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Period-tracking app Clue announced today that it is launching on Fitbit’s Ionic smartwatch, thereby allowing women to track their period, PMS symptoms, sexual activity, energy, and fertility windows directly from their wrists.

“The new Clue app on Ionic is the next step in giving users the ability to connect their workout with their cycle,” wrote Clue cofounder and CEO Ida Tin, in an email to VentureBeat. “Clue helps its users to understand their cycle and its impact across their lives, including fitness and health. Research has shown a connection between exercise and the cycle. With the wearable market growing year-on-year, it is incredibly exciting to partner with Fitbit and become the first female health app available on Fitbit Ionic.”

Above: Clue app on Fitbit Ionic

Image Credit: Clue

Fitbit started selling its smartwatch in October for $300. This is the company’s first ever smartwatch, sporting GPS, heart rate monitoring technology, and support for Fitbit Pay, among other features. The watch provides access to more than 400 apps and clock faces and is compatible across most Android, iOS, and Windows phones.

Clue users can feed their Fitbit activity, sleep, weight, nutrition, and heart rate data into the Clue app to help improve cycle predictions. Fitbit’s 25 million user base will surely give a good boost to Clue, which currently has 5 million users across 190 countries. The Clue app is free and is available in 15 languages.

When asked whether Clue has plans to become a contraceptive app, Tin was very clear:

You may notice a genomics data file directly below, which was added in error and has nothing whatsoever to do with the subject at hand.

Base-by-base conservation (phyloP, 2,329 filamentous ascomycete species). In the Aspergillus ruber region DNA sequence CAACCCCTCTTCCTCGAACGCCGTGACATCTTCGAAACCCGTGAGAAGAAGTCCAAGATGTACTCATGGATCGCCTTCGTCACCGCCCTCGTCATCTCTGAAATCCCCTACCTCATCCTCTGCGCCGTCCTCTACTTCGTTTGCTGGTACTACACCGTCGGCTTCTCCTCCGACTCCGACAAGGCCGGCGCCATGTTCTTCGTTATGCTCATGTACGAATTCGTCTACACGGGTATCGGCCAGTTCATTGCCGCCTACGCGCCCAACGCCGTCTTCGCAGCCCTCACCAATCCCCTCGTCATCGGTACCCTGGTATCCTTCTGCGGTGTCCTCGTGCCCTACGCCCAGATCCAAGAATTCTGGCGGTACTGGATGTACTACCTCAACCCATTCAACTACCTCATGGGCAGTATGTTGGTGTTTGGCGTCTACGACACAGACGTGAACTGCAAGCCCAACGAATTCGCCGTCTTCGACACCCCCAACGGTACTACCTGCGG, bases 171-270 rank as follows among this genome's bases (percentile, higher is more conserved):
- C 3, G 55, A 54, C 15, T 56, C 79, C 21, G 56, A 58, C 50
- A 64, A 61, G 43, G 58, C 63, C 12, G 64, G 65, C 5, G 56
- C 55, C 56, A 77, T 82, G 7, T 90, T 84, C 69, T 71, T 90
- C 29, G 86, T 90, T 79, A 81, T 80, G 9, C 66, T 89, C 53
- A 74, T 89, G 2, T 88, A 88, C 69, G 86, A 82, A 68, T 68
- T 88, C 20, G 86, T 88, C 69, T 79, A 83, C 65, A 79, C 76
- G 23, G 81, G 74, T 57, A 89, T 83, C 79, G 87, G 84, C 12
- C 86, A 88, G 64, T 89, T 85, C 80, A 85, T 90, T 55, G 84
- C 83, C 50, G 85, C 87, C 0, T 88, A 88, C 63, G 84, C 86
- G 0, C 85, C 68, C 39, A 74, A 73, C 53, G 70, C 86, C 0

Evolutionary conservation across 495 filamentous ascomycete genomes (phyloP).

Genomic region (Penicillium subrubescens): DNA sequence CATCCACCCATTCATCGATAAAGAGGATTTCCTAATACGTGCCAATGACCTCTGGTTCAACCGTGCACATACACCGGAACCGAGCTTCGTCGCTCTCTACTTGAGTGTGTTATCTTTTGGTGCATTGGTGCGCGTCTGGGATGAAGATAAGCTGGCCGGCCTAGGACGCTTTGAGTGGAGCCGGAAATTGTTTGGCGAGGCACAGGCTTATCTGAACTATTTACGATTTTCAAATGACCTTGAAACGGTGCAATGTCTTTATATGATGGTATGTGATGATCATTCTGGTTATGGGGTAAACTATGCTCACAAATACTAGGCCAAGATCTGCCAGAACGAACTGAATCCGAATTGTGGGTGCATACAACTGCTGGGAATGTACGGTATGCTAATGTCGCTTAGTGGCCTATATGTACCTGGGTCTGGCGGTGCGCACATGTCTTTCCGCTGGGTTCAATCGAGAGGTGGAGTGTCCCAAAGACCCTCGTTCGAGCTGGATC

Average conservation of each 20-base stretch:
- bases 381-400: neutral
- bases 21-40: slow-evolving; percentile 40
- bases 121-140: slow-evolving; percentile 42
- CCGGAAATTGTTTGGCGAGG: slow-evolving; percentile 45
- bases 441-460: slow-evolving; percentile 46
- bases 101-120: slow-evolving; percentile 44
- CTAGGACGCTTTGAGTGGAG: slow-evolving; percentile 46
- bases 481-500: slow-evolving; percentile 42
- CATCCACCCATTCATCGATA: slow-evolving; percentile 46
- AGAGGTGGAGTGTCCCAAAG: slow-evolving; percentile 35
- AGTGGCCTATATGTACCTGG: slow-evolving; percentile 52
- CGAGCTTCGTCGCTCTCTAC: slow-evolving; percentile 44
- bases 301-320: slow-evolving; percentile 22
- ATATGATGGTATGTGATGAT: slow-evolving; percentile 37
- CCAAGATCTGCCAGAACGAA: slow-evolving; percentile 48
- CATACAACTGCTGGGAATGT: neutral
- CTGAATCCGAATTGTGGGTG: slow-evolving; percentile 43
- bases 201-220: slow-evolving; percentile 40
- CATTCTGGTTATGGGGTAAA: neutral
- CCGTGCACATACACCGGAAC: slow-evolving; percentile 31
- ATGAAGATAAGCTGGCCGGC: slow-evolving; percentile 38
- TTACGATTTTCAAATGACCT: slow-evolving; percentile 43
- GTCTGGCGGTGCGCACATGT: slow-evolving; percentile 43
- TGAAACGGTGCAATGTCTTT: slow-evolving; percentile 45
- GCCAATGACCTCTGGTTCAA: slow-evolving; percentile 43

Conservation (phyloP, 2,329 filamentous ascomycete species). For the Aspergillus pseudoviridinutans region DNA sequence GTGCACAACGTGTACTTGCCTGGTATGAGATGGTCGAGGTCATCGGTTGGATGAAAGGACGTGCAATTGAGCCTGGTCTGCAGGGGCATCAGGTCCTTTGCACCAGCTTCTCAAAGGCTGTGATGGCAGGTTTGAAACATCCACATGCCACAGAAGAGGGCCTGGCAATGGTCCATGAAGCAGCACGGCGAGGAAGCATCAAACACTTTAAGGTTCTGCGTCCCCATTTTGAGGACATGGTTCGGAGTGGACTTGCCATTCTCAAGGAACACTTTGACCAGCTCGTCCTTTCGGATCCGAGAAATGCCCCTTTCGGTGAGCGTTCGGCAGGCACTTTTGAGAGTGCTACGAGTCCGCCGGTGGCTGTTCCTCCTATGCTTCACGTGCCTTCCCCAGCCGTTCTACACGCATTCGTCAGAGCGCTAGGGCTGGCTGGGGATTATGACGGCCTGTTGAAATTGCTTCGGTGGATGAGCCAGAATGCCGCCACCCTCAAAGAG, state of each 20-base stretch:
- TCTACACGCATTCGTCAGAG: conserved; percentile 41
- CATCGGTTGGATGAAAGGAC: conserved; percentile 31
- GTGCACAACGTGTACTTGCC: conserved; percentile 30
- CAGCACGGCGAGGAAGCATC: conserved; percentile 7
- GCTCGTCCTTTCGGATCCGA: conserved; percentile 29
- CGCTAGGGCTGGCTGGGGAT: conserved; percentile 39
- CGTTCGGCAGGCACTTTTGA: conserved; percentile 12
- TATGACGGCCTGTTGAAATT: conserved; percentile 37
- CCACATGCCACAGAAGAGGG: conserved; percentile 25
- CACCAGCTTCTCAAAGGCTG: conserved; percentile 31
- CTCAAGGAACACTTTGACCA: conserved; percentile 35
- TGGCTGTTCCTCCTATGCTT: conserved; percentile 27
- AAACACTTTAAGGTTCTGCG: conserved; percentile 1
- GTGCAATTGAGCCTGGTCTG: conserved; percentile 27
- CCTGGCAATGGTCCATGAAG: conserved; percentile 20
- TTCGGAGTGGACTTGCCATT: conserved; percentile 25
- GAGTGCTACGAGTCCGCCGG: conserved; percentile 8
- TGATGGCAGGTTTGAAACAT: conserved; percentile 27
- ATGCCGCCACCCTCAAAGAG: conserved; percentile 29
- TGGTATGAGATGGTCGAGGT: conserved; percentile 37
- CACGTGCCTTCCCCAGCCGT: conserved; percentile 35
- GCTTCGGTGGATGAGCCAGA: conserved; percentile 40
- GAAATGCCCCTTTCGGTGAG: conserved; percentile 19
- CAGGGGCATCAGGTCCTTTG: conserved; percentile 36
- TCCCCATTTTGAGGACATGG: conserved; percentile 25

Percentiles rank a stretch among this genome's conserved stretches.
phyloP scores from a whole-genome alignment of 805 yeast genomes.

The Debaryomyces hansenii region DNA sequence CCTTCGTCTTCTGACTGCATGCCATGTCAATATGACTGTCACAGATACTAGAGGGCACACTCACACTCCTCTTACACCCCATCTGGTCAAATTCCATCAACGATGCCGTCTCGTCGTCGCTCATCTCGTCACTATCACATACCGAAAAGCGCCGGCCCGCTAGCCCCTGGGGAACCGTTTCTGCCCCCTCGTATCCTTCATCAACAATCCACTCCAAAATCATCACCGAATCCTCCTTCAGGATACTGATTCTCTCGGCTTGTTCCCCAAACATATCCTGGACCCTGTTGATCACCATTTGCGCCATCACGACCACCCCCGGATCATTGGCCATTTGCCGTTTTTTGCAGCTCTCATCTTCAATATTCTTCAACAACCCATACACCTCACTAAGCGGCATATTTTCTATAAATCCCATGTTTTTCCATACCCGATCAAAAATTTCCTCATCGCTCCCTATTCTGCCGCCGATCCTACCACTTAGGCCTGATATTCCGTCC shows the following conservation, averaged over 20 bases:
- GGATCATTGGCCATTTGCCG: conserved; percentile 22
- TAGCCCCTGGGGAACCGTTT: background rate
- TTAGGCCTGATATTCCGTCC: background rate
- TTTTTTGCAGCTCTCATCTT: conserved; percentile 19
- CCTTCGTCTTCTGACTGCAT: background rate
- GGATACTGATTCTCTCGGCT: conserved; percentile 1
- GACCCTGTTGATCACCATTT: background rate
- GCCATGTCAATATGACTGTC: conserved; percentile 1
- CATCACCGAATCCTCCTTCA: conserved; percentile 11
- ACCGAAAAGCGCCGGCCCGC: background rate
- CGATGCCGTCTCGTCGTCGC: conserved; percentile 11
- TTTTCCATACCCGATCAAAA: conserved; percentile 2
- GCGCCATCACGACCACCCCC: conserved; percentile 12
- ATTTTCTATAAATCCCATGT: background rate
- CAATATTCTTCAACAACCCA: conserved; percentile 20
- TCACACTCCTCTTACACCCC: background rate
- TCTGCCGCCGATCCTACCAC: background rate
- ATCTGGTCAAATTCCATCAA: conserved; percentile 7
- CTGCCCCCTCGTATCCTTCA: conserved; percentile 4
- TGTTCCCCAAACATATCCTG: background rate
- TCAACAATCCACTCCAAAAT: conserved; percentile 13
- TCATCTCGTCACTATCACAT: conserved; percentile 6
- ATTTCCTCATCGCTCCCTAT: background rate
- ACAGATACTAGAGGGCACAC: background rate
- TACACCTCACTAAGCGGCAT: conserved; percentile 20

Clue is not, and has never presented itself as, a contraceptive. While we support innovation in reproductive health technology, we disagree with the scientific interpretations currently used by apps which position themselves as contraceptives. Fundamentally, we believe that a higher standard of research and transparent communication is necessary for fertility awareness contraceptive apps. There should be as little discrepancy as possible between the understanding of actual risk, and the risk assumed by users. We are excited about the possibility of one day supporting a digital contraceptive product, but would take a very different approach to research and research application in technology, as well as to communication around efficacy, effectiveness, and risk.

Stockholm, Sweden-based Natural Cycles is the first app to have been approved as a contraceptive in the European Union. The startup recently received criticism after several women blamed the app for unwanted pregnancies.

Founded in 2012, Berlin-based Clue has raised $30 million to date from investors that include Union Square Ventures (USV), Mosaic Ventures, and FJ Labs. The startup currently has 55 employees.

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